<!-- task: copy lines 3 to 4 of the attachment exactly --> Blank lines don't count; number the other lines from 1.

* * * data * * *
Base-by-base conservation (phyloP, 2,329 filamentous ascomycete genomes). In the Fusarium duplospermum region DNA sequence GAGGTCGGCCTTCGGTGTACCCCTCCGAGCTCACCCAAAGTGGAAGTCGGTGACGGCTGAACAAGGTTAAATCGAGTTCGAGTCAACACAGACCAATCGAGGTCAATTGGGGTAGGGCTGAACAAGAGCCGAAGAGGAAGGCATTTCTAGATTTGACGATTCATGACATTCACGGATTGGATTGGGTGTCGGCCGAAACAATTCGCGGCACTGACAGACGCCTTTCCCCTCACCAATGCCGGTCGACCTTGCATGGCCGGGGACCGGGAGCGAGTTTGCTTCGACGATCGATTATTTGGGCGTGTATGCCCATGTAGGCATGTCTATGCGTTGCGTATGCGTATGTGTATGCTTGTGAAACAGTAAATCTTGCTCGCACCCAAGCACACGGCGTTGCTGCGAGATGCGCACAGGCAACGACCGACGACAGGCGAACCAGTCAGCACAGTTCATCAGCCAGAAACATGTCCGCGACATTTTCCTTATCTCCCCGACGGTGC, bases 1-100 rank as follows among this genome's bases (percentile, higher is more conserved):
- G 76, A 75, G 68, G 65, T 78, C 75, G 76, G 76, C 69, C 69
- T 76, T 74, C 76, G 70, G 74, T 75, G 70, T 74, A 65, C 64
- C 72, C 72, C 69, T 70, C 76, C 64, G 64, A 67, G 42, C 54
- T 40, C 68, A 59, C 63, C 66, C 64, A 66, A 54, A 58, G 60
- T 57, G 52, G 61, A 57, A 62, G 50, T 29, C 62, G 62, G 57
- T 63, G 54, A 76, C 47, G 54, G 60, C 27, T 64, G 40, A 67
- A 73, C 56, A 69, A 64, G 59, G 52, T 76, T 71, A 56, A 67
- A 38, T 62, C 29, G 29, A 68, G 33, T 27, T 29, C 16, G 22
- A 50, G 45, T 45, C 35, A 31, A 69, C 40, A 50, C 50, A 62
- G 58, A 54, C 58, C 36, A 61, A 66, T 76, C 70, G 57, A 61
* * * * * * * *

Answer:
- T 76, T 74, C 76, G 70, G 74, T 75, G 70, T 74, A 65, C 64
- C 72, C 72, C 69, T 70, C 76, C 64, G 64, A 67, G 42, C 54